By Bonnie Adams, Managing Editor
A television ad that has run frequently in past months features “Beatrice,” an older woman who doesn’t quite get the concept of how Facebook works. Beatrice tells her two friends that she “posted” her vacation pictures on her “wall,” the term used when putting items on your personal Facebook page. In reality, she put physical copies of her photos on a wall in her home.
“I saved a ton of time, and it was so quick, much like my car insurance,” she tells her friends.
After one of the women tells her she got a better deal on insurance in half the time, Beatrice tells her she is going to “unfriend” her.
“That’s not how it works, that’s not how any of this works!” her friend exclaims, clearly exasperated.
Although this ad is meant to be humorous, in actuality, more and more people over the age of 50 are joining Facebook each year. According to a report by the Pew Research Center, 72 percent of men who go online and 76 percent of women who do so join Facebook. Younger people, 18-29, are still the biggest users, followed by 82 percent of those aged 30-42; 65 percent of those aged 50-64; and 49 percent of those aged 65 and over.
For the older generation, Facebook has become a way to keep connected with family and friends, especially if they do not live nearby. It’s also an easy way to reconnect with those friends, colleagues and classmates that you may have lost touch with. And for those that worry that they will lose their privacy, there’s a simple way to retain it – just ignore a friend request of someone you don’t want to stay in touch with. (And for those friends or acquaintances whose requests you wish you didn’t accept, just “unfriend,” them, as Beatrice attempted to do.)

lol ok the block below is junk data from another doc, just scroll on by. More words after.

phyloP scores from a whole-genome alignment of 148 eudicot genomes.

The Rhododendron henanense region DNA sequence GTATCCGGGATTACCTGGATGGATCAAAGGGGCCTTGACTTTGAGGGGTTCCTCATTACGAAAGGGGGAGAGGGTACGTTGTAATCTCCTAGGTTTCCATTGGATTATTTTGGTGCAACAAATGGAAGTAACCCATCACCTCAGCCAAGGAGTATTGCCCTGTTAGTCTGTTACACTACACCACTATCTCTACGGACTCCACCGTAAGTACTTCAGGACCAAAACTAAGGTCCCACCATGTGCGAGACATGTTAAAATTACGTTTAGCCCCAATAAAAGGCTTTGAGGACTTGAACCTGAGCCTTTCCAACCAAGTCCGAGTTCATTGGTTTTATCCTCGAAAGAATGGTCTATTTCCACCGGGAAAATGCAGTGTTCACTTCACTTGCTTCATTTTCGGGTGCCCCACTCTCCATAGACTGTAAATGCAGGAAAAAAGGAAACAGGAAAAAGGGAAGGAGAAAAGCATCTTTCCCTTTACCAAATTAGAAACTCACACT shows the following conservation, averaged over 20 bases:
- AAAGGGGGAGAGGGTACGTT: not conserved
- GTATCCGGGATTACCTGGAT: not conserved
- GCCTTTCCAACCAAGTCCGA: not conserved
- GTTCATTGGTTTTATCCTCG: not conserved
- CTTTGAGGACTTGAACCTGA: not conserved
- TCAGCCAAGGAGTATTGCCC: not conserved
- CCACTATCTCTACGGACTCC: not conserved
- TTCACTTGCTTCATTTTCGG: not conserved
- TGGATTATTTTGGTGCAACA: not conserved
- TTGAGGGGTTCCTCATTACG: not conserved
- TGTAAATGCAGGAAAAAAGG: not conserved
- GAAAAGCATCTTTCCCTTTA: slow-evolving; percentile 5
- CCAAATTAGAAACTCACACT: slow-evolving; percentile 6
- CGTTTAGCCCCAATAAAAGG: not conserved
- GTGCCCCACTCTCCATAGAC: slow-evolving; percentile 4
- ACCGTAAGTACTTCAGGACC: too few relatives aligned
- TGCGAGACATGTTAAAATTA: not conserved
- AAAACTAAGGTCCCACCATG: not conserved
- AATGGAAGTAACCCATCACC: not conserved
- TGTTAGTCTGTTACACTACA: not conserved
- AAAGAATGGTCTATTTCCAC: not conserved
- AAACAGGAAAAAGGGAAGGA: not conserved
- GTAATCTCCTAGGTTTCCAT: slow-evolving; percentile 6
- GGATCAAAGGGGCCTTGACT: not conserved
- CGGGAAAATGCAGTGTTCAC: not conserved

Not as many people over age 50 use Twitter – just 12 percent of those between 50 and 64 and 10 percent of those 65 and over. Eleven percent of people ages 50-64 use Instagram while only 6 percent of those age 65 and over do so. Thirty percent of ages 50-64 use LinkedIn, which is more of a business networking site than Facebook, while 21 percent over 65 use it, according to Pew.
The most popular search tool after Google? That would be YouTube, which many find a valuable asset to find out how to do things, listen to music, watch old television clips or just enjoy humorous videos.